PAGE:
News Release

Budget: Analysts Available


Distinguished professor of political science and sociology at the graduate school at the City University of New York and coauthor of The Breaking of the American Social Compact, Piven said today: “Presumably ‘conservatives’ in power in Washington today are against a government role in redistributing wealth. But in fact, redistribution is exactly what they are about, not from the rich to the middle class and the poor, but from all of us to the very wealthy. This is clear in their tax package which shifts the burden of taxation to ordinary people. And it will also be clear in the spending policies that massive tax breaks to the rich will require. The role of government in humanizing an aggressive and predatory capitalism has already been rolled back. Now it will be rolled back more. There are $200 million in proposed cuts from child-care spending, $120 million in cuts for health care of the uninsured. Even Bush’s flagship commitment to education is shortchanged by his real budget numbers.”

Shultz is staff attorney for the U.S. Public Interest Research Group, one of the organizations leading the “Green Scissors Campaign” recommending that 74 environmentally harmful programs be cut from the federal budget, which would save taxpayers more than $55 billion over five years.
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Research fellow at the Institute for Policy Studies, Pemberton said today: “According to the president’s budget, in five years we will be spending $50 billion more on the military than we are spending this year….”
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Policy analyst with OMB Watch, Taylor said today: “The administration’s emphasis on cutting taxes continues in spite of overwhelming evidence that the majority of the American people are not enthusiastic about tax cuts when they will limit spending priorities…to improve education, job training and the environment, to assist the working poor and the struggling middle class, to lift children out of poverty…”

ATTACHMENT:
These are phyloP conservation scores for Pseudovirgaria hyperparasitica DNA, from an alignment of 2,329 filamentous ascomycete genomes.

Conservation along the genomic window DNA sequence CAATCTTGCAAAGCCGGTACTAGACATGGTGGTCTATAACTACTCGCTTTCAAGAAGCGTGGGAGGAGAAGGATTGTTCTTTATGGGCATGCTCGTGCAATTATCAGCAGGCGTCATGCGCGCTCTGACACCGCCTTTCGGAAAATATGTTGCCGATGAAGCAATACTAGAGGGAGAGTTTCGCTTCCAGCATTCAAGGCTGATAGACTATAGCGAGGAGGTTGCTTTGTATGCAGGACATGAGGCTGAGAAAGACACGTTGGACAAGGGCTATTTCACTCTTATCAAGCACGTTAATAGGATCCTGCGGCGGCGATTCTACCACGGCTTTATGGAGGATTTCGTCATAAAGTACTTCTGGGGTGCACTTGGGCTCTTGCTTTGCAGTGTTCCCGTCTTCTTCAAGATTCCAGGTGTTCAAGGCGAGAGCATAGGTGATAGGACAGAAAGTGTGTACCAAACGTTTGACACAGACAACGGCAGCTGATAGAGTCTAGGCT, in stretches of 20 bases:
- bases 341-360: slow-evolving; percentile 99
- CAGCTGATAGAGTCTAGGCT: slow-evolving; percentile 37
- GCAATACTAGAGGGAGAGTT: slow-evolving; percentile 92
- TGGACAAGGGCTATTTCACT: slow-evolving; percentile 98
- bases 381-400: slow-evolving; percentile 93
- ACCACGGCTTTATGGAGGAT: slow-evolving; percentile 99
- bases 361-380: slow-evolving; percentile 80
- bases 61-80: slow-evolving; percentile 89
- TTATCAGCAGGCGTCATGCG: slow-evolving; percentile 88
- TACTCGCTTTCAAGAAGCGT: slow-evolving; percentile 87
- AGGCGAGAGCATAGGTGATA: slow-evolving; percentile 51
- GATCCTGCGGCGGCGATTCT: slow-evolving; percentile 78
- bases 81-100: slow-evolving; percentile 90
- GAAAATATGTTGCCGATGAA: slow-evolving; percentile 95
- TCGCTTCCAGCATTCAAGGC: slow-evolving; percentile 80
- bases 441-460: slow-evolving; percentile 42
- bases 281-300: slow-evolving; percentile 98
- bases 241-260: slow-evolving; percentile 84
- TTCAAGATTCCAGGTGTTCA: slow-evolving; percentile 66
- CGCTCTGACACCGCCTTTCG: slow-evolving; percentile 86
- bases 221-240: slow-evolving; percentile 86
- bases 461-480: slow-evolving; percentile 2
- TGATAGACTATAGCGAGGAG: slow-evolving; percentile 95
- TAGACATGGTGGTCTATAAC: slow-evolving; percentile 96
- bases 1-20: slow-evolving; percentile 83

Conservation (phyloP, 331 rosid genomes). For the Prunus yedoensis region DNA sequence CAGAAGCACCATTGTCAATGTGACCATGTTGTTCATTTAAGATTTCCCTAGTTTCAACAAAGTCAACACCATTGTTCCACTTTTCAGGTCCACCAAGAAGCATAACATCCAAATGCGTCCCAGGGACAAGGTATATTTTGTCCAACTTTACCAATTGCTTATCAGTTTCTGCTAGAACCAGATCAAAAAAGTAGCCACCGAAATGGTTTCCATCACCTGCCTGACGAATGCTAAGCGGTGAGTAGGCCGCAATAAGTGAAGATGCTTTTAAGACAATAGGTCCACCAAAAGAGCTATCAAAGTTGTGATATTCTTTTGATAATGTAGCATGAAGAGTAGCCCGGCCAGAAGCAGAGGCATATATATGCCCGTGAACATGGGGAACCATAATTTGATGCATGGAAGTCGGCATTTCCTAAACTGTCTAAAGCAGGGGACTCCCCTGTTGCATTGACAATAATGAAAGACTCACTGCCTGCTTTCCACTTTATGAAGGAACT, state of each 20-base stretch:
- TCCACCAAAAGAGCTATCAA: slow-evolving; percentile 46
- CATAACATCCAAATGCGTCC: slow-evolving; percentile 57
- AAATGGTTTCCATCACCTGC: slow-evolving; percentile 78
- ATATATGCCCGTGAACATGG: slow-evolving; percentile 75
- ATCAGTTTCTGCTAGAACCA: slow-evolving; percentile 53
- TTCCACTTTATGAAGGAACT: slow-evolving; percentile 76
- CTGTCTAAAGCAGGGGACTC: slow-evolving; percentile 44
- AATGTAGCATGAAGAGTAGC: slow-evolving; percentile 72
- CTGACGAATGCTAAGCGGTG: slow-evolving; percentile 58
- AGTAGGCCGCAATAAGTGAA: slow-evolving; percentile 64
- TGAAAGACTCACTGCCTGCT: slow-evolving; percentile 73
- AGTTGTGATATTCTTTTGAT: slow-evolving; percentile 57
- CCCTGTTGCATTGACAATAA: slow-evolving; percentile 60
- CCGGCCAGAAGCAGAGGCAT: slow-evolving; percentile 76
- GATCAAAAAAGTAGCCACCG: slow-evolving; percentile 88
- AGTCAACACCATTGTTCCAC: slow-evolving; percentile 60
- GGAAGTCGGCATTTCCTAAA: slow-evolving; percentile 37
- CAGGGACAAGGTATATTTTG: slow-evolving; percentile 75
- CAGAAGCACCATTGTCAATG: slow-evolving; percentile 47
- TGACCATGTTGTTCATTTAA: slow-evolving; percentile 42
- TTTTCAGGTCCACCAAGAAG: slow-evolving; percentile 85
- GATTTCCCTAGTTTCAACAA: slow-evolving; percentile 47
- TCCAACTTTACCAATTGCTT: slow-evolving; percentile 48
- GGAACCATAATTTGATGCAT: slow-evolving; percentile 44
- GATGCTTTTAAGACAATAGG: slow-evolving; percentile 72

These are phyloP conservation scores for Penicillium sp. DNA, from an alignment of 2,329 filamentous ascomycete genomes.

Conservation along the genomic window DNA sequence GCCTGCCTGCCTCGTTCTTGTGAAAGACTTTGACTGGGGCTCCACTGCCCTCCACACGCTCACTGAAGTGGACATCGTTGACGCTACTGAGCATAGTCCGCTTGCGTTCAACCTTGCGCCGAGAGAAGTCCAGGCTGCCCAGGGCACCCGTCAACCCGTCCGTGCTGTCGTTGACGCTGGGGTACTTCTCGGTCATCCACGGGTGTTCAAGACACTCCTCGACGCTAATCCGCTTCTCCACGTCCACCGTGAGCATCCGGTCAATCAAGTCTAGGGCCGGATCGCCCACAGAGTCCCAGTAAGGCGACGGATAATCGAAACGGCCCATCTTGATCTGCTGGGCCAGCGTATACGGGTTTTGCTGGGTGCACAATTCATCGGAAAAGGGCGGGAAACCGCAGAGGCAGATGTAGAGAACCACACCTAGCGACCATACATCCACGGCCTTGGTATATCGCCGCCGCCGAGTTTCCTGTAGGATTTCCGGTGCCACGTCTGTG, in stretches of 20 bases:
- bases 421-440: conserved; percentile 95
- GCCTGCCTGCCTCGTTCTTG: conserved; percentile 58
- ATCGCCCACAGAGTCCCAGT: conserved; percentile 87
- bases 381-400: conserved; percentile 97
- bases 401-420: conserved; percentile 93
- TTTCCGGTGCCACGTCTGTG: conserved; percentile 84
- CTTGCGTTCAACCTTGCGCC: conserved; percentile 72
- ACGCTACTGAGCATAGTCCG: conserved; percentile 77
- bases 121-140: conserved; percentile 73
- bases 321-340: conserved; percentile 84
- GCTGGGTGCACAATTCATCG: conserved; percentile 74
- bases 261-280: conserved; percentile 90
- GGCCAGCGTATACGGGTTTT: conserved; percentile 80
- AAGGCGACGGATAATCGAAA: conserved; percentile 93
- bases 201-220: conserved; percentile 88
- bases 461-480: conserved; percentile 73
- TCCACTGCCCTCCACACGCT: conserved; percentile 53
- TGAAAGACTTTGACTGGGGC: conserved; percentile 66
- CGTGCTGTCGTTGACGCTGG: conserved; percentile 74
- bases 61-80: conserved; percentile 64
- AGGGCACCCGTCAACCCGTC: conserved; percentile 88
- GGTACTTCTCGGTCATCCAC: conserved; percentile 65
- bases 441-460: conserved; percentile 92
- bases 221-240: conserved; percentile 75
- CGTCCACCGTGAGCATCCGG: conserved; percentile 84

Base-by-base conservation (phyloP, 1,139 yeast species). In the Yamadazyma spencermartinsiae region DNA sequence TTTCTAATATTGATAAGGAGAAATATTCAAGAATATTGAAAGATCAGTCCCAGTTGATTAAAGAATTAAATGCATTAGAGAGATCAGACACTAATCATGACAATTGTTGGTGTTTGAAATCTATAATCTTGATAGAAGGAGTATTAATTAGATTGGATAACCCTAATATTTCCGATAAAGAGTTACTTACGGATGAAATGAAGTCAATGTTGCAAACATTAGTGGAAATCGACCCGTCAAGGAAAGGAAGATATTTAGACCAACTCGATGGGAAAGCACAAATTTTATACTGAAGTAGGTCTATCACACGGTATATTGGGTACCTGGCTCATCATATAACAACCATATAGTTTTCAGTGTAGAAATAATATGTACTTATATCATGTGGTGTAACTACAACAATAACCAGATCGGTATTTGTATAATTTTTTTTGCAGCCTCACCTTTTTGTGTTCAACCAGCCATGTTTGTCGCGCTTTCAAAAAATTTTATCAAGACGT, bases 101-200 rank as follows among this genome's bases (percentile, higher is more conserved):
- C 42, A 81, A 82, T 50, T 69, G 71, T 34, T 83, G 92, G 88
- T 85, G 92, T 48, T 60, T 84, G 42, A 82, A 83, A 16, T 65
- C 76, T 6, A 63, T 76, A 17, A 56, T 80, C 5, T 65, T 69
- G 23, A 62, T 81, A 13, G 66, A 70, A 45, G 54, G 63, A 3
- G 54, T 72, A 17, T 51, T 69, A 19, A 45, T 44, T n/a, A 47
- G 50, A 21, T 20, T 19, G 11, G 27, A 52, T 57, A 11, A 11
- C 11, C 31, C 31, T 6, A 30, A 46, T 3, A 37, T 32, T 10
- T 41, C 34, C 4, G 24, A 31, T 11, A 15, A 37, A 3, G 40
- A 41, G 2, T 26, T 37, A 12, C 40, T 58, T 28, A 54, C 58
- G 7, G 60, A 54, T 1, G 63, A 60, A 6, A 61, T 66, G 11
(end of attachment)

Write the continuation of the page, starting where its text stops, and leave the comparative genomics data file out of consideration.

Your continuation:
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Kull is director of the Center on Policy Attitudes and coauthor of Misreading the Public. Shortly after President Bush had set forth the broad outlines of his budget, Kull compared the administration’s initial plans with what polling data showed the public wanted, finding that the administration is “out of step with the public’s priorities.” For example, when asked if the Bush tax bill “will generally be fair to everyone,” only 26 percent said it would be. Using a scientific Internet polling method that allowed respondents to allocate resources, Kull found Americans wanted about a 30 percent increase for the environment budget (currently less than 6 percent of the discretionary federal budget) and almost as much of an increase for education (now under 8 percent) as compared to the Bush proposal. Kull said: “But in dollar terms, by far the biggest discrepancy between the Bush budget and the public’s budget was in the area of defense. In this area the average respondent proposed spending that was 20 percent less than the Bush proposal.”
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For more information, contact at the Institute for Public Accuracy:
Sam Husseini, (202) 347-0020